Bit on Networked Affect

I recently wrote a short entry on “Networked Affect” based on our recent edited collection for the forthcoming Posthuman Glossary put together by Rosi Braidotti and Maria Hlavajova. And here it is! In its non-copyedited glory.


Counter to rationalised conceptualisations of network media as an issue of information management, retrieval and exchange, online communications are not merely about storing and sharing data but also about the spread, attachment, amplification and dissipation of affective intensity that help to shape and form connections and disconnections between different bodies. These proximities and distances, again, may intermesh and layer with sexual titillation, political passions or the creation of monetary value alike

As the capacity of bodies to affect and be affected by one another (e.g. Spinoza 1992; Massumi 2015), affect cuts across, and joins together, bodies human and nonhuman, organic and machine, material and conceptual – bodies of flesh and those of thought (Deleuze 1988: 127; Gatens 2000). Following Spinoza (1992), bodies and their capacities are constantly shaped and modified in their encounters with the world and the other bodies inhabiting in it: such encounters may then increase or diminish, affirm or undermine their life forces and potential to act. The notion of networked affect (Paasonen, Hillis and Petit 2015) is a means to address these interconnections as the circulation and oscillation of intensity in the framework of online communication that involves a plethora of actors, from individual users to more or less emergent collective bodies, devices, platforms, applications, companies, files and threads.

Addressing affect as networked positions it as something always already in-between bodies: as something that emerges in encounters between them, shapes these encounters, and animates the bodies involved. Instead of being articulated as an issue of individual capacity or property, affect, understood as networked, is that which makes things matter, gathers attention and, possibly, adds to the individual sense of liveliness as intensity that reverberates with personal embodied histories, orientations and values (Ahmed 2004; Cho 2015). Such a framing does not situate networked affect as either visceral gut reactions specific to the human or as nonhuman pre-personal potentiality. Rather, it allows for an examination of how intensities shape our ubiquitous networked exchanges, how they circulate, oscillate, and become registered as sensation as bodies pass from one state to another.

As Jodi Dean (2010; 2015) argues, the uses of social media are driven by a search for affective intensity that orients and provokes the interest and curiosity of users as they move across platforms, click on links, share and comment, searching for a shiver of interest, amusement, anger or disgust. Intensity, or that which Dean discusses as the drive, is that which drives the movements across sites and applications. What the users encounter on social media platforms, however, are not only other people but equally image and video files, animated GIFs, emojis, comments, algorithms, information architecture and routines of data mining. Although their parameters are of human design, these nonhuman factors curate the shapes that our sociability may take, what we can see and in what kinds of constellations on these platforms – and, perhaps to a degree, how we may feel about these interactions. Sarah Kember and Joanna Zylinska therefore argue that, ‘It is not simply the case that “we” – that is, autonomously existing humans – live in a complex technological environment that we can manage, control, and use. Rather, we are – physically and ontologically – part of the technological environment, and it makes no more sense to talk of us using it, than it does of it using us’ (2012: 13).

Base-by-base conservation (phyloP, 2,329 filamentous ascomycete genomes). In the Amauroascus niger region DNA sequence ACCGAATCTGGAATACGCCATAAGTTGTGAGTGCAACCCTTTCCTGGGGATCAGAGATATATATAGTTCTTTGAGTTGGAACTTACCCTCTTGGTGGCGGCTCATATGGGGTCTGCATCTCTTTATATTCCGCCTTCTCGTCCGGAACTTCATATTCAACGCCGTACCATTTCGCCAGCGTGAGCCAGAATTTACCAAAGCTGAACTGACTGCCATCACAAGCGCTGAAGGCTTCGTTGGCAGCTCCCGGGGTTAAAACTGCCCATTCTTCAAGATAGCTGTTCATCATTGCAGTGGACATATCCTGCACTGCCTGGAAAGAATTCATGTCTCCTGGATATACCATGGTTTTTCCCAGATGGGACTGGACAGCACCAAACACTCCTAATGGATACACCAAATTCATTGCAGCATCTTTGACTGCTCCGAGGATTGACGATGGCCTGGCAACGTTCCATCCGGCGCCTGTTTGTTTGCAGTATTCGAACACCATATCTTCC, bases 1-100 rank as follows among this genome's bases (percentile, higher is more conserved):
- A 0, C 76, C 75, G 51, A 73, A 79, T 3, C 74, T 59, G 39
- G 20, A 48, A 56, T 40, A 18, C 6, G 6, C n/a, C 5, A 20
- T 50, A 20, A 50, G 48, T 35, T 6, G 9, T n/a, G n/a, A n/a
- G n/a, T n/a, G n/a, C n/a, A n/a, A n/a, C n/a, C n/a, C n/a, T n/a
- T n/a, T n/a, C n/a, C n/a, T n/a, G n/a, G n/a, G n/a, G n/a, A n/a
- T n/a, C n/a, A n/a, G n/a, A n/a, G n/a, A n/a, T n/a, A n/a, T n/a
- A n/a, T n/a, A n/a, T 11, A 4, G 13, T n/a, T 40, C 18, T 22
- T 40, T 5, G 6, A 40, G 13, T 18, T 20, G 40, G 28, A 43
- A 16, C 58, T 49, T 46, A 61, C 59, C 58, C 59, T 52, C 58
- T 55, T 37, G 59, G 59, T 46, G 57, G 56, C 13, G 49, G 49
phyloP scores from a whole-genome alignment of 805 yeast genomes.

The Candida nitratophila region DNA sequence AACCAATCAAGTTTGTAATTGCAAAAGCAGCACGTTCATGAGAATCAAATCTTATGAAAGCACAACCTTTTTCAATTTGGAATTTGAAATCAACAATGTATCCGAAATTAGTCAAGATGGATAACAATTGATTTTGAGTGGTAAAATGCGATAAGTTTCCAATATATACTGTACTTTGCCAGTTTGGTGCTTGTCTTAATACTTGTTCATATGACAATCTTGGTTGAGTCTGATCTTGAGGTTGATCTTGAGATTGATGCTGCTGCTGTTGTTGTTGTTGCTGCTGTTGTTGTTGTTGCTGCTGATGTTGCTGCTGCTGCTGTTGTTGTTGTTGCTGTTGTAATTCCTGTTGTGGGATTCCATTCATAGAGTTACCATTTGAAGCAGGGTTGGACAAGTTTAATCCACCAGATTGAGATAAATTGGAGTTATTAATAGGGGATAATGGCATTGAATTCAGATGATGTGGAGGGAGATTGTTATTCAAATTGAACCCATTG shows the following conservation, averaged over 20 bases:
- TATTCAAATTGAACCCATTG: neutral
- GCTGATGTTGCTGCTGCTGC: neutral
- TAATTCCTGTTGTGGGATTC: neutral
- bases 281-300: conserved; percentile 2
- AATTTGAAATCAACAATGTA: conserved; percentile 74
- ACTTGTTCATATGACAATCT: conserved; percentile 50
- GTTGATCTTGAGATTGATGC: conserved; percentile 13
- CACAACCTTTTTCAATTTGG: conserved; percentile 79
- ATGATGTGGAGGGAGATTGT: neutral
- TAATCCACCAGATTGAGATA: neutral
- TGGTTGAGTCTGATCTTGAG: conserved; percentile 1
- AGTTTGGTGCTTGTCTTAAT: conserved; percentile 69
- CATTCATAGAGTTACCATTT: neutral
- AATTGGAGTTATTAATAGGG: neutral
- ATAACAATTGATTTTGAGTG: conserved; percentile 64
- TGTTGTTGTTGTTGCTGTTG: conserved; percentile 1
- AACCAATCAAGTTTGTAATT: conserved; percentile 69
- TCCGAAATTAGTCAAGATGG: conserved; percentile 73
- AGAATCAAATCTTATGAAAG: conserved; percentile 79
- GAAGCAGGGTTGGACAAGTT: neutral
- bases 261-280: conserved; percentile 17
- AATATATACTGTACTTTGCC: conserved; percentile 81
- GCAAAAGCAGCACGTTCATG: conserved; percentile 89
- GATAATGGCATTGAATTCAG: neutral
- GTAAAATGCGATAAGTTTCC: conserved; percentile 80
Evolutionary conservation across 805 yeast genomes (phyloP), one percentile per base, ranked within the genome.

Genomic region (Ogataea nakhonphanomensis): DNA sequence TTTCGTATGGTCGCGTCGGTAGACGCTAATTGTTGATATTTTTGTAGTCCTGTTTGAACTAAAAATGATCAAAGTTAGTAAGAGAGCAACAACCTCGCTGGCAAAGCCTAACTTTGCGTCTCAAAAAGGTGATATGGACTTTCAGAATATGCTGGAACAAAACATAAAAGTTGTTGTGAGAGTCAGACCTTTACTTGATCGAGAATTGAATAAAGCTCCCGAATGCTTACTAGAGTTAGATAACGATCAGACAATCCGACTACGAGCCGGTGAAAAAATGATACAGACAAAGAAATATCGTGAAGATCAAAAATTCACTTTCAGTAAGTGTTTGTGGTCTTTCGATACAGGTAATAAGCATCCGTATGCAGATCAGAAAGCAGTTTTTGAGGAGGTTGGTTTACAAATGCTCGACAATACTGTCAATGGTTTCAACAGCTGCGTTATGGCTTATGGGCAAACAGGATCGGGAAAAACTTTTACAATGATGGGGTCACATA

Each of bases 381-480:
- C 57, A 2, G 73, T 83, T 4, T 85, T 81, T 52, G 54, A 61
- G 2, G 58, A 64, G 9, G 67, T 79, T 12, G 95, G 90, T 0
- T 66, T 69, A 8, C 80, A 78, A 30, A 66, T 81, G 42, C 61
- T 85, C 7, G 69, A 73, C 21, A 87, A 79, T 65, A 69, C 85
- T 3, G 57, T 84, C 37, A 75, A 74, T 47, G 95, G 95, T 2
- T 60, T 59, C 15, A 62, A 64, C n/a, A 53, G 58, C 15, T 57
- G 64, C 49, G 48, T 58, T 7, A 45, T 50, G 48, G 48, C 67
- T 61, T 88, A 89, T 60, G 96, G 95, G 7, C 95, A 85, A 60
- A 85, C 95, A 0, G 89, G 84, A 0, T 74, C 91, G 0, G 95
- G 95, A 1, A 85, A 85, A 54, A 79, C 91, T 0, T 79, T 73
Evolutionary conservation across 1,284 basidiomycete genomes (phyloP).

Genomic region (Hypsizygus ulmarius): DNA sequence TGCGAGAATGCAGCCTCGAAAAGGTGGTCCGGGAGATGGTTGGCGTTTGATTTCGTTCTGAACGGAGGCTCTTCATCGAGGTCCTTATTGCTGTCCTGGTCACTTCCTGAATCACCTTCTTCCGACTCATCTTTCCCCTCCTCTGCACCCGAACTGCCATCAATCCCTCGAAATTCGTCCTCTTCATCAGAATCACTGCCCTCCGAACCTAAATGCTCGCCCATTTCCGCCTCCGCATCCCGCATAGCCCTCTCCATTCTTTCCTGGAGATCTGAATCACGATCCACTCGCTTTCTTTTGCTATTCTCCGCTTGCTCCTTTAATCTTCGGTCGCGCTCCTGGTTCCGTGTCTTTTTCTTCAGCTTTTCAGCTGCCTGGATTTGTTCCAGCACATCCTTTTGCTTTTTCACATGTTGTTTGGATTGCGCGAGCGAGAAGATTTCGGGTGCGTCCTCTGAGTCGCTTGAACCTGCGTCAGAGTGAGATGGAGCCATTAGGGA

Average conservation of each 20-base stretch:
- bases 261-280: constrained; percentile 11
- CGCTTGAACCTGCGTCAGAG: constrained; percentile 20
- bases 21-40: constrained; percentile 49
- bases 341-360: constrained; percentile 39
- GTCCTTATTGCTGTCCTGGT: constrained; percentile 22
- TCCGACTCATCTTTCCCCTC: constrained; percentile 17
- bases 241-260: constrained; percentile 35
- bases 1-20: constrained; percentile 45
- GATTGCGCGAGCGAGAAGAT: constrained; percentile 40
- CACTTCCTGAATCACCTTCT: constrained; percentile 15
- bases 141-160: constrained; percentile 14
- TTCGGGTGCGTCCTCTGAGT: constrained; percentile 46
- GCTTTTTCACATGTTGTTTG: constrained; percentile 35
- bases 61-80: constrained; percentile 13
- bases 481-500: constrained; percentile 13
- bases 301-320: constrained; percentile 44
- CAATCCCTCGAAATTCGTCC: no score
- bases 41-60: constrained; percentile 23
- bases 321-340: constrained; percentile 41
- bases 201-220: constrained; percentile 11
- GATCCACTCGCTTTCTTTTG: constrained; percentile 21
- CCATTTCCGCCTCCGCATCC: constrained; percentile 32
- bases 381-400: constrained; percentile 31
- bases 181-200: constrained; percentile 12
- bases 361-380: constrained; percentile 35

Tero Karppi (2015: 225) points out how Facebook, the currently dominant social networking site, aims to cater ‘happy accidents’ through its algorithms that are set to render visible things that users may not know to expect or actively search for. Similarly to the ‘like’ buttons, such designed serendipity aims at affective modulation, or amplification (Massumi 2015: 31) in the positive register. The controversial Facebook emotional manipulation study of 2012, conducted by a team of psychologists from Cornell, encapsulates much of this. The experiment involved the news feeds of 689,003 Facebook users, and analysis of some three million posts consisting of 122 million words, without the users’ explicit informed consent (Kramer, Guillory and Hancock 2014). The research team tweaked the algorithms selecting the content visible in users’ news feeds and manipulated them to show more or less positive or negative posts. The overall aim was to assess how this affected the users’ emotional states. Their hypothesis – and finding – was that ‘emotional states can be transferred to others via emotional contagion, leading people to experience the same emotions without their awareness’ (Kramer, Guillory and Hancock 2014: 8788).